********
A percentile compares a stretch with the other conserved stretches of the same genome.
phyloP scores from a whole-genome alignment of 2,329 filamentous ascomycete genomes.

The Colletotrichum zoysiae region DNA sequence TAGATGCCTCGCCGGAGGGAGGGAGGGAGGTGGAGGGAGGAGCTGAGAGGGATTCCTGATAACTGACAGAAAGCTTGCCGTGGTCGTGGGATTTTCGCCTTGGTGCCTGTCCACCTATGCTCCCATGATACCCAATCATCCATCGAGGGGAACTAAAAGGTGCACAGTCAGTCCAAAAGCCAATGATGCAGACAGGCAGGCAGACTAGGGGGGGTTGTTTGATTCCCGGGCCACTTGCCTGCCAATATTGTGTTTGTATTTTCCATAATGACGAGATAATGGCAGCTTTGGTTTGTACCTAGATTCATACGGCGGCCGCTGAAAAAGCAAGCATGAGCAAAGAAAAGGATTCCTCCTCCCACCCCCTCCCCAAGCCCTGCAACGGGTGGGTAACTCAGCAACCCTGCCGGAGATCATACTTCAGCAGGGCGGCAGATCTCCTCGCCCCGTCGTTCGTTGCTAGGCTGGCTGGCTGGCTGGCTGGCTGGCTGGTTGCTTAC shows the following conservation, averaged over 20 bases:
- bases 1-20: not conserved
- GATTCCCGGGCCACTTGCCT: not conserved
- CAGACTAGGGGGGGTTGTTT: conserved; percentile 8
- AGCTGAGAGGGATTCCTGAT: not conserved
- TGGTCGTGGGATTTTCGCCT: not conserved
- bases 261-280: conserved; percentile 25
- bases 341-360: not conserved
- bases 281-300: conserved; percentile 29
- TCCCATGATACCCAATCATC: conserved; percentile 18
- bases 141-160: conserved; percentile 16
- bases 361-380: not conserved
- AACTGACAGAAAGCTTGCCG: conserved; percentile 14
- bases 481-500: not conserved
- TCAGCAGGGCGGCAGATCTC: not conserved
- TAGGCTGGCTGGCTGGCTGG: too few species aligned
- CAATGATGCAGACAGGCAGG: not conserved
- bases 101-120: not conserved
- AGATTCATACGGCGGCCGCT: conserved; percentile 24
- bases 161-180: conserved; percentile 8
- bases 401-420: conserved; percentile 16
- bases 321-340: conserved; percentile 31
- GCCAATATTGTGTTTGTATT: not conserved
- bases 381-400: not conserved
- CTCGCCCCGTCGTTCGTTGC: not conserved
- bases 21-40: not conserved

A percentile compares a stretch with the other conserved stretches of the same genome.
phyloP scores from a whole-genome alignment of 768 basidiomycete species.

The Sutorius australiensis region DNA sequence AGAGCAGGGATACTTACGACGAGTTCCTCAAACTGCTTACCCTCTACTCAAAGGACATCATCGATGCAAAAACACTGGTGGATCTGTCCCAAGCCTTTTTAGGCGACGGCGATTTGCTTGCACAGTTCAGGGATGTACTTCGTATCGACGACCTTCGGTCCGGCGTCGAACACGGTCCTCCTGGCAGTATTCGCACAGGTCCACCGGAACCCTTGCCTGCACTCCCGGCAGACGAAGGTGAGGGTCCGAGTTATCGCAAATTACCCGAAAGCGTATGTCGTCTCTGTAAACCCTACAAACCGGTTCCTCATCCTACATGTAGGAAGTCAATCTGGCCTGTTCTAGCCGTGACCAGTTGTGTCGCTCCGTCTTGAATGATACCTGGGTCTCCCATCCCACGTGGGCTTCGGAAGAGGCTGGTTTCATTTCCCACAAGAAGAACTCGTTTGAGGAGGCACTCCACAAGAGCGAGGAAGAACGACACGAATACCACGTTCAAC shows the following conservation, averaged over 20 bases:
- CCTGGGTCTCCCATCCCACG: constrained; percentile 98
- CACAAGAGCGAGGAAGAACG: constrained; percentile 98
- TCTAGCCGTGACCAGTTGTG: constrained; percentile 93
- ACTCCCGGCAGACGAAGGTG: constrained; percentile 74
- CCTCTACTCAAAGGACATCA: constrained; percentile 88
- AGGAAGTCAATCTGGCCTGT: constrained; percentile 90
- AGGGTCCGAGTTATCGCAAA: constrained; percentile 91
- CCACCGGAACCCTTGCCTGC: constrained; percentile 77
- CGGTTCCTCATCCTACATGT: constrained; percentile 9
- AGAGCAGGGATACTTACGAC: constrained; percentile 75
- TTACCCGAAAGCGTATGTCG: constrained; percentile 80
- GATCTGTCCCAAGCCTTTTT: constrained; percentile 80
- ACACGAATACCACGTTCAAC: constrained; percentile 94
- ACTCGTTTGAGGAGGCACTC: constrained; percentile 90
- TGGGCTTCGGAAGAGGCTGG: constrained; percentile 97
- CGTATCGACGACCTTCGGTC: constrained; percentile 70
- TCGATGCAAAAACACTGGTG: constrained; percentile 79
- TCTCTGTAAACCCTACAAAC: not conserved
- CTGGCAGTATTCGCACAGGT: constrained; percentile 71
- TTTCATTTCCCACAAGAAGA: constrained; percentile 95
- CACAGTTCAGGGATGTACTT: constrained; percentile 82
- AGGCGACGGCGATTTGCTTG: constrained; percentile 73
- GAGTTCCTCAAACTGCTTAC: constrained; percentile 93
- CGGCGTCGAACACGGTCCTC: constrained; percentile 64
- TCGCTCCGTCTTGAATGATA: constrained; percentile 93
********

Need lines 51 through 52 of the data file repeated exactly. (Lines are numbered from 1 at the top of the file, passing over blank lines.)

- TTTCATTTCCCACAAGAAGA: constrained; percentile 95
- CACAGTTCAGGGATGTACTT: constrained; percentile 82